Jeremy Corbyn’s Labour leadership win is a boost for equality, justice and human rights, but with realism

Jeremy Corbyn MP won a landslide victory in his bid to become Labour Party leader, with 60% of the votes cast going to him. It quickly emerged that this was reflected in the various voting groups. The main exception is the Parliamentary Labour Party. There are claims that 90% of MPs do not support his win.

Commentators took to the air in force, some claiming a historic victory and others claiming a catastrophe and even the death of the Labour Party. Many predicting Corbyn will not last a year.


The Conservatives predictably are scaremogering, claiming that Corbyn’s election poses a serious threat to the economy and security of the UK.

Those campaigning for causes Corbyn has supported tirelessly, including the Palestinians are elated but realistic about what Corbyn’s Labour Party can do to support them.

Corbyn’s priority must be to deliver equality in the UK. The gap between rich and poor is in need of shrinking. He needs to deliver on the principles he has stuck to throughout his political life. He needs to steer Labour to immediately becoming an effective opposition and then electable in 2020.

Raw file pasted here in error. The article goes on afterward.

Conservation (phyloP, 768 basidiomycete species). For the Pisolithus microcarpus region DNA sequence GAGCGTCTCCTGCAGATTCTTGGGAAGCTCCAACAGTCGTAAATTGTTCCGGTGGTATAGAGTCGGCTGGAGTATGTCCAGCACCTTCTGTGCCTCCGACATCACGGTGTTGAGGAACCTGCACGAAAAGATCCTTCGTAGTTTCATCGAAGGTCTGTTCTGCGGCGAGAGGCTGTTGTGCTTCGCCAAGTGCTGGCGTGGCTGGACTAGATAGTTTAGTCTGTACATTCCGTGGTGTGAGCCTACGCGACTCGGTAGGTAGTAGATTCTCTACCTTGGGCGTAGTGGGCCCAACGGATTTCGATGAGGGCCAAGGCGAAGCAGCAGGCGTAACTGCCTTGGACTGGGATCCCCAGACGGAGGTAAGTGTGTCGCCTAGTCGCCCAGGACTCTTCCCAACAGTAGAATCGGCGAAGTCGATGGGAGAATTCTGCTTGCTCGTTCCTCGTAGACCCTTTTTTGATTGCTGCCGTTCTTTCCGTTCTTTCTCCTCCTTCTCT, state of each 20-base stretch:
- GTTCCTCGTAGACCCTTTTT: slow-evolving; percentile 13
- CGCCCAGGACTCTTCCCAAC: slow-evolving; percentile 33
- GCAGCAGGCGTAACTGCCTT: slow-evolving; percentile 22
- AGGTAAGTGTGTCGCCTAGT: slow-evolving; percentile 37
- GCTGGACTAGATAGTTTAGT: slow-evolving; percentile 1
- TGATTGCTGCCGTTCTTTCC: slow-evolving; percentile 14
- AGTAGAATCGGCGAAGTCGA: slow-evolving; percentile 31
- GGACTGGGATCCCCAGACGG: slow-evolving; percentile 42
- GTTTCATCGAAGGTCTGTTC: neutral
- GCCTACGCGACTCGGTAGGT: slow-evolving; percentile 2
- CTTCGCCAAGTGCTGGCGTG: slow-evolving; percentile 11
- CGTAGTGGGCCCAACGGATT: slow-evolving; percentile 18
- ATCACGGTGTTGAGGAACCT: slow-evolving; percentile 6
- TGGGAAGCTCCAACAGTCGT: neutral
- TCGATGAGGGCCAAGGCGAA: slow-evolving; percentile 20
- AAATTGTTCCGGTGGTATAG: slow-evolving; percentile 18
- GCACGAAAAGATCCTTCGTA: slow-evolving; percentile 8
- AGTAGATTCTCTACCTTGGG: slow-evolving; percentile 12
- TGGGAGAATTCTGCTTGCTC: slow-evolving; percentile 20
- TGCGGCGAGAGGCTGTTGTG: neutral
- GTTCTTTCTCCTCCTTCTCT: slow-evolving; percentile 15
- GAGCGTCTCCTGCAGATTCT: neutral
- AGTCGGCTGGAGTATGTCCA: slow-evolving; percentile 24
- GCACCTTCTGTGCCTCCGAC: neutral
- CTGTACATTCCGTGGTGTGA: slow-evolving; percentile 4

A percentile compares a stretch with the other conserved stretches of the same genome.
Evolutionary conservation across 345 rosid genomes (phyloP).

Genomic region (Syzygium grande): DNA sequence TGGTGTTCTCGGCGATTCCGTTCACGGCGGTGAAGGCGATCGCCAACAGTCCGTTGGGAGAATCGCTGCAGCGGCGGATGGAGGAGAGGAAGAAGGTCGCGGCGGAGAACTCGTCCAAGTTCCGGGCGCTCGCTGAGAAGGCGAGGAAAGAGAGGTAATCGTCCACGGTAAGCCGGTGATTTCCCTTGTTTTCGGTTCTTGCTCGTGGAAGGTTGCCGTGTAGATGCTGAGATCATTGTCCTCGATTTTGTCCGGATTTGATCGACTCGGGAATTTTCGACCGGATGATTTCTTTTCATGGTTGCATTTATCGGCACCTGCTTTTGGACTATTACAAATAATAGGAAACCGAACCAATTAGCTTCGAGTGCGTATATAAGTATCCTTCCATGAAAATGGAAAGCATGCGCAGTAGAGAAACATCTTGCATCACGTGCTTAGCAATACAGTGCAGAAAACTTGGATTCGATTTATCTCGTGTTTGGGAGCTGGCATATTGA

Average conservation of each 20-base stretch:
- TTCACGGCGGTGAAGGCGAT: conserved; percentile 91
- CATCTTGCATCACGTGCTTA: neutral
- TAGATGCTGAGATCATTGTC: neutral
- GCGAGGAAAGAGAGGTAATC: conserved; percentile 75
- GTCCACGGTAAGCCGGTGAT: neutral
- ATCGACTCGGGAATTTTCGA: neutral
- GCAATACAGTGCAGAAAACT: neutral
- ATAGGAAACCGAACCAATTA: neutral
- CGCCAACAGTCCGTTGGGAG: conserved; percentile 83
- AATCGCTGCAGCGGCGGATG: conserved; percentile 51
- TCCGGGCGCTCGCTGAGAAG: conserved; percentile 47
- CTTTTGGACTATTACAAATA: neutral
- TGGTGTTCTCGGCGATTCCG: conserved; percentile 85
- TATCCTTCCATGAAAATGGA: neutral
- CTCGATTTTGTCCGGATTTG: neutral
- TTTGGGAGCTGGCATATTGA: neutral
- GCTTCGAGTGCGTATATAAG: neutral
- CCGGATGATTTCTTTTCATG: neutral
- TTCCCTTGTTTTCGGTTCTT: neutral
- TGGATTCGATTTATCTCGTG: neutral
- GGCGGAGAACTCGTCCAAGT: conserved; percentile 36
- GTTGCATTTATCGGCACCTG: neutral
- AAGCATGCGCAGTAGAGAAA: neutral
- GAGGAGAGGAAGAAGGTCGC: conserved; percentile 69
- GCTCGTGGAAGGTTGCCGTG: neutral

Those of us who support equality and justice will want him to succeed.

But he is also now in a position where the causes he has supported have an opportunity for exposure to wider sectors of the British public. The human rights driver rather than business should gain prominence. This applies particularly to the Palestinian cause. 

Whereas Prime Minister Cameron argues for stronger business links with Israel, Corbyn can argue for sanctions against Israel because of its serial abuses of Palestinian human rights.

To effect a major change in UK policy away from immoral support for Israel to just support for Pslestinians will take time. 

Supporters of Palestinian rights can at least be assured that for the centenary of the Balfour Declaration in 2017, Labour’s leadership won’t rush to celebrate this terrible milestone in British history.

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